By Steve Savage, Mobility RV Service
This time of year we get calls for air conditioner service. Often the caller is all worked up because he or she thinks that since their air conditioner has stopped working, there must be something seriously wrong. That’s often not the case — it’s often just a freeze-up.
The scenario for an air conditioner coil freezing up goes something like this. Your air conditioner or air conditioners were working and gradually, over the course of a hot day with high humidity, airflow out of your ceiling vents first drops off and then falls to zip. Finally the compressor may stop running and it seems as though the air conditioner has quit. What is going on?
The giveaway for the diagnosis in this case is the airflow slows and then quits entirely. That sequence of events is not the signature of fan motor failure — it signals ice buildup on the evaporator coil inside your air conditioner. For those who have never looked up into their air conditioner, if you removed the filter you see from inside your RV and look up into it, you will see a finely finned cooling coil. That is the evaporator coil and it gets very cold — so cold that it approaches the freezing point of water. It is the water running down that coil and into a drain pan that drips off the roof of your RV when the air conditioner is running. You can only see it from inside your RV so there is no need to go up onto the roof and take the cover off the air conditioner. You can fix this problem from inside your RV and best of all, you do not need any tools.
First, a little bit more about what causes coil icing. The first thing an air conditioner does is remove what is called “latent” heat, also known as the humidity from inside your RV. It does this by circulating air into the return and across the cooling coil, where humidity condenses out and runs off the roof of your RV. On a humid day there can be so much moisture, if the fan is running on low speed, some of the water on the coil will start to freeze. When this happens and the coil becomes partially blocked, the freezing is accelerated and more and more of the coil freezes, and less and less air passes over it until the coil is completely iced over.
When the coil is iced over, air delivery to the vents is blocked and, if enough of the coil freezes up, the freeze protector that serves to protect the compressor from operating with an iced coil closes or opens a circuit (depending on which manufacturer’s air conditioner is on the roof) and the compressor quits running. So there you are on a blazing hot day with no air coming out of the vents and no compressor operation.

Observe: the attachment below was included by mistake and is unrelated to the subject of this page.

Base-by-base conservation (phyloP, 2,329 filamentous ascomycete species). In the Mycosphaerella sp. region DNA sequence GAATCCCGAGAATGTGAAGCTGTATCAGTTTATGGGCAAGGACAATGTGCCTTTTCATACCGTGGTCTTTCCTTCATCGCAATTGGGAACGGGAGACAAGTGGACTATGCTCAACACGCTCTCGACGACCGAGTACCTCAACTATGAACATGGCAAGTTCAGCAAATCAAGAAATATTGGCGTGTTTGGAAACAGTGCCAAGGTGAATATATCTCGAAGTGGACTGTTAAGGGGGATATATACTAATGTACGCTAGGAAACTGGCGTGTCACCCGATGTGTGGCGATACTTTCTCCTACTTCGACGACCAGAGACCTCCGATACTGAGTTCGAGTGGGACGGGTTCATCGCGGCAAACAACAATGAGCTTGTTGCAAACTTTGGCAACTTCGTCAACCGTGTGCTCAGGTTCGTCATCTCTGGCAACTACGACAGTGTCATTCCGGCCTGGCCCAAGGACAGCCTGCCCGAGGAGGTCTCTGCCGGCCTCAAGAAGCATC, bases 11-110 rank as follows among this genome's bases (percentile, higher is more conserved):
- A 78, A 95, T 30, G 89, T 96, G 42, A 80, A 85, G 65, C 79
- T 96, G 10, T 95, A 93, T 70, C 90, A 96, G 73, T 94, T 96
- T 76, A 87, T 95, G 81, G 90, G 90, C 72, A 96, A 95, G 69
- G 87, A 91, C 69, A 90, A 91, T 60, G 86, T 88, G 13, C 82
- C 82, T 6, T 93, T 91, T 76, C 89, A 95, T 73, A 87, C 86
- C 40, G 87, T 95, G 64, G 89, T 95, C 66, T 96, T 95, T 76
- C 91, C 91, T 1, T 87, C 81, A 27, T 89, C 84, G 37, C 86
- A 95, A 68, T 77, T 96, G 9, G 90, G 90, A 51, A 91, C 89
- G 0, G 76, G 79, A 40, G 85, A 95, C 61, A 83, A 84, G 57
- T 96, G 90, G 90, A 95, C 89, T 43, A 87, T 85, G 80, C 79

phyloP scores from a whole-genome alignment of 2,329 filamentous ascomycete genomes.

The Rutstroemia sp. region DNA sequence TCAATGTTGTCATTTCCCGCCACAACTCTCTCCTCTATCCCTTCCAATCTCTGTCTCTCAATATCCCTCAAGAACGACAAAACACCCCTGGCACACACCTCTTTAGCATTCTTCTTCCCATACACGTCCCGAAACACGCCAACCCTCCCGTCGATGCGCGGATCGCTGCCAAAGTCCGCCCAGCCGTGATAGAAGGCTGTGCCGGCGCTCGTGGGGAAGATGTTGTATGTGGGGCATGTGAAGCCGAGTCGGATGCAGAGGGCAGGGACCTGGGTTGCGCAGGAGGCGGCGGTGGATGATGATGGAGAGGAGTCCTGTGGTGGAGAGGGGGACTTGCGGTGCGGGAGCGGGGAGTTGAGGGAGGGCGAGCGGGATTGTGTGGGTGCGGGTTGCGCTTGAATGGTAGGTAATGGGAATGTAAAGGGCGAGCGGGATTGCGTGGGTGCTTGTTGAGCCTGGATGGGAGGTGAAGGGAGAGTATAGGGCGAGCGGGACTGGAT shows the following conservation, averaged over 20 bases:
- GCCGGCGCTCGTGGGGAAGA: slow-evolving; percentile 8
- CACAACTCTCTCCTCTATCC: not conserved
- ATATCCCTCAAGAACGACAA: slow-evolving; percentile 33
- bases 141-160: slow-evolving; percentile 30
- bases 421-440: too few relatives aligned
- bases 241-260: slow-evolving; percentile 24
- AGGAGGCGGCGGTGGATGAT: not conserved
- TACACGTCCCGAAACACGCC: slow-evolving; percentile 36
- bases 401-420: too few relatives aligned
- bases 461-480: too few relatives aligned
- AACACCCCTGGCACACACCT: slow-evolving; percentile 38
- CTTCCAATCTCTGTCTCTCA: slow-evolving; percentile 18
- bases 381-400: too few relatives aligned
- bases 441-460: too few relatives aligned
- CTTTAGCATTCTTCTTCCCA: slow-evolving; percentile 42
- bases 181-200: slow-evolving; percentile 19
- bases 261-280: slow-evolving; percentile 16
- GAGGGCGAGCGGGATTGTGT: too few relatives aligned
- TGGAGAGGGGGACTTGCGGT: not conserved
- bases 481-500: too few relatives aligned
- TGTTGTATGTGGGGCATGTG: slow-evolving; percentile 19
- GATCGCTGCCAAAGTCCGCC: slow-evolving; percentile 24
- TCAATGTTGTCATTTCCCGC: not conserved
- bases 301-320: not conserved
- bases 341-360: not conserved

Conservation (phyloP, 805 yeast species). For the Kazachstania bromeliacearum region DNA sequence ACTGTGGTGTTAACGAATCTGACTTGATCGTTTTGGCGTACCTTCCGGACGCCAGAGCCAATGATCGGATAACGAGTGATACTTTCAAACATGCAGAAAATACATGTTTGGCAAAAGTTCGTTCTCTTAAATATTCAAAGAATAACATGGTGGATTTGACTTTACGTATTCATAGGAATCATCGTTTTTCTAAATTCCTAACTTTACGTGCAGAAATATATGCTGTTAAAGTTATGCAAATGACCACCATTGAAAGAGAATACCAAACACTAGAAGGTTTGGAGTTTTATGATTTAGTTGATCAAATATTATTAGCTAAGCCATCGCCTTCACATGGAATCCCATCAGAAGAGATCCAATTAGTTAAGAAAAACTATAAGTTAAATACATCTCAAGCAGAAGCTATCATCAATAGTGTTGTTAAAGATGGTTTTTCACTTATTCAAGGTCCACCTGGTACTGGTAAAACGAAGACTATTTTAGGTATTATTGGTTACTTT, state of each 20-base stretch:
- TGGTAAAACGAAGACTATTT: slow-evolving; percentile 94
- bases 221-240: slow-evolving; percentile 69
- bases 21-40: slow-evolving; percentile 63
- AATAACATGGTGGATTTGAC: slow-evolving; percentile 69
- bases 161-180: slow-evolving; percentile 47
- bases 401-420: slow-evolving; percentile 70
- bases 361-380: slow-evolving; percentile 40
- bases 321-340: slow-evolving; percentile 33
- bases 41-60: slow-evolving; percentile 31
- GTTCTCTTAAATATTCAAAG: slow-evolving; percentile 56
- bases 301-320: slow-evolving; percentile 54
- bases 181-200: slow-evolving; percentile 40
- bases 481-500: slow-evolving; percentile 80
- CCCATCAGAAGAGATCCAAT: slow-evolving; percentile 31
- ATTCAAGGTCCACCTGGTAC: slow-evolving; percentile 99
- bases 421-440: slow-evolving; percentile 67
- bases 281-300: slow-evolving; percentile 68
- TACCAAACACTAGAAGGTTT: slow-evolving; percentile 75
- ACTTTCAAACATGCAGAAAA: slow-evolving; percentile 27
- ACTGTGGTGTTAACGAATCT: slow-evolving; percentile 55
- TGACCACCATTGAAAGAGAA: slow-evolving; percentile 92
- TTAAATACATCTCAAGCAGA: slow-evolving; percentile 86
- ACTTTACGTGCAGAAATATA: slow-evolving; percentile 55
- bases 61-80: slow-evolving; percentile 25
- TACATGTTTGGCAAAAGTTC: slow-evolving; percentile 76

If the above is you, do this first. Remove the filter cover so you can see the coil. It will be sheeted over with ice. If you cannot see the fins, it is surely iced over, but you can also put your hand on the coil and feel the ice. The coil cannot harm you, and you will not harm the coil by touching it.
Feel the ice? If you can, you just got lucky. Go to your thermostat and switch the “mode” to “fan high” instead of “cool” and give it a few minutes (how many minutes depends on how much ice has built up). Two things should happen. The air coming out of the ceiling vents will gradually increase and you will hear the ice dropping off the coil and into the pan. You might also get some water dripping out of the filter cover as the ice melts. Once the coil is clear of ice, you can switch the thermostat back to “cool,” but leave the fan on “high,” not “auto” or “low.”
Coil icing seems to be a more common problem in large diesel motorhomes than other types of RVs. In my opinion, this happens because duct work is so poorly designed that the air conditioner has a harder time moving air than in other types of RVs, but that is just a guess. It can happen in any RV, so the rule of thumb is when the temperature and humidity are both high, the fan should be running on “high” also.
Now for the naysayers: Yes, coil freeze-up can occur with a loss of refrigerant, but it is self-correcting, as a system which loses refrigerant will continue to lose it until the system is empty since it is a pressurized system. That being said, an AC system leaking refrigerant will run with good air delivery but ultimately will not blow cold, so it is easy enough to tell a leaker from a system with a frozen coil.